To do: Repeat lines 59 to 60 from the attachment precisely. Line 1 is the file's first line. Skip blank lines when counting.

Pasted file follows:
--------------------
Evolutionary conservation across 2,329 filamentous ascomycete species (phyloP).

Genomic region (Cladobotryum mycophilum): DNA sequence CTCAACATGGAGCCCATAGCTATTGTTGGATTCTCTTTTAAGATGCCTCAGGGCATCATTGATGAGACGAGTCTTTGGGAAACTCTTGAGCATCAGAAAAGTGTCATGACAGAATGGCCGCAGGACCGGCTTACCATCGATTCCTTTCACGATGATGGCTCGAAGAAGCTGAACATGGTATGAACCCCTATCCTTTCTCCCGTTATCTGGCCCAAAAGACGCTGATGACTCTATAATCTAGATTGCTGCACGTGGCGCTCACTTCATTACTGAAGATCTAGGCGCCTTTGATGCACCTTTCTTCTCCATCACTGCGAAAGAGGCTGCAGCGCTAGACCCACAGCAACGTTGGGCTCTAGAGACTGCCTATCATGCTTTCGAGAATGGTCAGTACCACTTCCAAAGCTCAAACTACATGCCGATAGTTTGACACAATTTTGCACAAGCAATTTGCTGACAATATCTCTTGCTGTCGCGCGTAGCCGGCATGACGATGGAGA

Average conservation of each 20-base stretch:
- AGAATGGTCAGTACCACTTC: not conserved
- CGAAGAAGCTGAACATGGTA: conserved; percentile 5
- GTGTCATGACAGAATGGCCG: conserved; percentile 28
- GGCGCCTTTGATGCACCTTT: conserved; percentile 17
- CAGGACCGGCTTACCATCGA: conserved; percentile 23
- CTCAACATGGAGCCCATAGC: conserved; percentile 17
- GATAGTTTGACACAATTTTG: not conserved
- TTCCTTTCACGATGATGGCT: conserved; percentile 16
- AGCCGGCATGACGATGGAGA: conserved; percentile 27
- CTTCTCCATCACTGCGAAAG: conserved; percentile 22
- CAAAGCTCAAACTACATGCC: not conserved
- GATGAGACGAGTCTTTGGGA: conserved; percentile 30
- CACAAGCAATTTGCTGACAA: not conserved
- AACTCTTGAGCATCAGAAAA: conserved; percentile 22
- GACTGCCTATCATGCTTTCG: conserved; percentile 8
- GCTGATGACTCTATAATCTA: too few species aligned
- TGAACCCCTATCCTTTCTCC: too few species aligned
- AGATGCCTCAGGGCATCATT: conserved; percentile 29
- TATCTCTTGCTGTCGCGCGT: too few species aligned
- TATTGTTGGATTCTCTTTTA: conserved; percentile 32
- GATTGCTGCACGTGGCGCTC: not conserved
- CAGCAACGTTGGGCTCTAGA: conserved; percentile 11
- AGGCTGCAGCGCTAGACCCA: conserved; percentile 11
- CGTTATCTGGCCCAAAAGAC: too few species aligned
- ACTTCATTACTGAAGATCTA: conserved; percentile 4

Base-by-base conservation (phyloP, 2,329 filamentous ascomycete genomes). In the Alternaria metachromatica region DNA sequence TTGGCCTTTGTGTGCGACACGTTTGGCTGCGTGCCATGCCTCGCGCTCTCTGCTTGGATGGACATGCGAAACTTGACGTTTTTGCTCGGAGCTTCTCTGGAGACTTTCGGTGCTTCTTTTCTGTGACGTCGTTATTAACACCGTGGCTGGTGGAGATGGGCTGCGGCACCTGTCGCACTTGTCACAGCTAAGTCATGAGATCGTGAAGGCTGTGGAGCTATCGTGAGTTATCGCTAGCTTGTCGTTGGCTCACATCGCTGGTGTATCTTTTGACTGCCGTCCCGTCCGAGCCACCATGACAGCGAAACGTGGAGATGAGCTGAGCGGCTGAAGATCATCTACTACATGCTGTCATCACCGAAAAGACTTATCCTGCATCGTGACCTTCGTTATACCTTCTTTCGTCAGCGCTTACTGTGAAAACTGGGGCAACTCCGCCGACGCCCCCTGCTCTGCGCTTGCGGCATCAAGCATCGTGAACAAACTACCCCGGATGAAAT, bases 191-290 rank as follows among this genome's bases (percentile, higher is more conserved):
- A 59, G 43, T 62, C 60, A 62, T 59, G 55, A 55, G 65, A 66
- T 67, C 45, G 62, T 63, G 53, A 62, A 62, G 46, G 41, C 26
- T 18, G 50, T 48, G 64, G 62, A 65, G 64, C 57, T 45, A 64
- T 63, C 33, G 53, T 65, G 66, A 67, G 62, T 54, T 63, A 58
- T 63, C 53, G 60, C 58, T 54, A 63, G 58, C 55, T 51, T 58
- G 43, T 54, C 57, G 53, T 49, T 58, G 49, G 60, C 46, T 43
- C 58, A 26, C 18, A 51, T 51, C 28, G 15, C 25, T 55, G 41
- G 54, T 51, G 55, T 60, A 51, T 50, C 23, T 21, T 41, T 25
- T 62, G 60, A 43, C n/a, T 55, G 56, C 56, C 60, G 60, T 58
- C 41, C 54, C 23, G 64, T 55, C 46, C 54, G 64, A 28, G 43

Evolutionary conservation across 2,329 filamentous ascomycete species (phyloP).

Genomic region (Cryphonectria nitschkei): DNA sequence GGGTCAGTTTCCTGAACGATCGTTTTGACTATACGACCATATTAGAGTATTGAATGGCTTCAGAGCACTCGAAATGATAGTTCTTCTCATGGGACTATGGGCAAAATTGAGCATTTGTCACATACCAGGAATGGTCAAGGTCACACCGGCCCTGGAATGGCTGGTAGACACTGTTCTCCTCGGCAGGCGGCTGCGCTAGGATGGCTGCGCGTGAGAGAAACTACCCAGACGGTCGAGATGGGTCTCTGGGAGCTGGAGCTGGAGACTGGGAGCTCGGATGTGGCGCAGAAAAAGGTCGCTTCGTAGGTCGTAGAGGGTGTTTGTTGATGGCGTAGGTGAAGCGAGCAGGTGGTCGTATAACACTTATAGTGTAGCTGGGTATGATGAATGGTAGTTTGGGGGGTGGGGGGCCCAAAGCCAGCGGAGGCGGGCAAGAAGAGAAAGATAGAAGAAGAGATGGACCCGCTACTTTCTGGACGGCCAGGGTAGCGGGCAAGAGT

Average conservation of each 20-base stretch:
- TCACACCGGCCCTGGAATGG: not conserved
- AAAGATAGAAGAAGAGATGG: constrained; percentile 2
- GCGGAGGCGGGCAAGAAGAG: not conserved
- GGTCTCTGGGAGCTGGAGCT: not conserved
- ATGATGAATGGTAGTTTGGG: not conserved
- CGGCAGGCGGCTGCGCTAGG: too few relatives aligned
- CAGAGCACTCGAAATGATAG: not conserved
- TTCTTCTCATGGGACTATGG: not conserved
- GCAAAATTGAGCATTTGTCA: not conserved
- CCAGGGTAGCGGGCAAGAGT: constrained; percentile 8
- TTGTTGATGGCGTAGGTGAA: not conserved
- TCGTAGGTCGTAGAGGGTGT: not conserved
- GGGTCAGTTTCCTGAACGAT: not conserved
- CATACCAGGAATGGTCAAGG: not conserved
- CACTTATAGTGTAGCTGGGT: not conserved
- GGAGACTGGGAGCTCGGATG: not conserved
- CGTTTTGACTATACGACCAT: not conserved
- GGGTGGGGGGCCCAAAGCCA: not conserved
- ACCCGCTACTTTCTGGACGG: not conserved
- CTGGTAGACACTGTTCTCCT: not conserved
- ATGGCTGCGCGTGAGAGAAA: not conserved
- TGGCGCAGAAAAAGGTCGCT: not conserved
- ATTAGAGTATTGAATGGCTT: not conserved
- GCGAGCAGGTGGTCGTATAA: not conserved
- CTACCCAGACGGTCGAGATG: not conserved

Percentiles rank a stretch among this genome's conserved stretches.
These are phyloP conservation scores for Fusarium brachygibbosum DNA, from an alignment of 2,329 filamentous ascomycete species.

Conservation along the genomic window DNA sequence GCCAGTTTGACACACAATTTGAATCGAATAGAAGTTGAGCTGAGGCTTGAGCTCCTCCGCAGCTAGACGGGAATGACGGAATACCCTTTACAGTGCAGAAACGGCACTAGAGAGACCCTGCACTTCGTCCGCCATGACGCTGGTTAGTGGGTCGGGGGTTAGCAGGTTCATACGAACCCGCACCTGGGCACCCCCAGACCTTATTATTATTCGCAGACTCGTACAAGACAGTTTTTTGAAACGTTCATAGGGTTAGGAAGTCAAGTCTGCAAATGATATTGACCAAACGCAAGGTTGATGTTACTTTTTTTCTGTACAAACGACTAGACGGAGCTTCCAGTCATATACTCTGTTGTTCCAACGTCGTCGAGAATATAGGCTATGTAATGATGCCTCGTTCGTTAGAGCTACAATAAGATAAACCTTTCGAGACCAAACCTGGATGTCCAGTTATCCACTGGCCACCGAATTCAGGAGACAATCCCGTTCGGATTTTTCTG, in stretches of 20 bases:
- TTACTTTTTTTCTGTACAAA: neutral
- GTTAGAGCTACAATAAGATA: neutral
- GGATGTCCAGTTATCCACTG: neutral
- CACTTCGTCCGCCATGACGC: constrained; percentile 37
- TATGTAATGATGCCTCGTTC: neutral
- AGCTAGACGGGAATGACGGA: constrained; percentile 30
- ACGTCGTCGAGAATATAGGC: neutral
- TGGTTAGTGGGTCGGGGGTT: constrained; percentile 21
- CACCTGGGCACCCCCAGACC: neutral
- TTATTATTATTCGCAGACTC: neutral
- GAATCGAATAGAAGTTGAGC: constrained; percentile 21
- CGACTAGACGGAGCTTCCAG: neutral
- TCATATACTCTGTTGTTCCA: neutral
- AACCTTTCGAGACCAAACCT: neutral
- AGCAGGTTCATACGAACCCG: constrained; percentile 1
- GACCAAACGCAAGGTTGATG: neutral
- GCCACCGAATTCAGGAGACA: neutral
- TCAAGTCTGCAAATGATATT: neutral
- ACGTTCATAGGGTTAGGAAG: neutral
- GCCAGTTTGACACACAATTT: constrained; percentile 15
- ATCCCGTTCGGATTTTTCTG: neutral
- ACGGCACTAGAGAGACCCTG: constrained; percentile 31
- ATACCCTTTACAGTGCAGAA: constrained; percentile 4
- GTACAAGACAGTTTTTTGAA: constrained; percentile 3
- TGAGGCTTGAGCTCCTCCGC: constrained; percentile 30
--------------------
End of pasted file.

- CGTTTTGACTATACGACCAT: not conserved
- GGGTGGGGGGCCCAAAGCCA: not conserved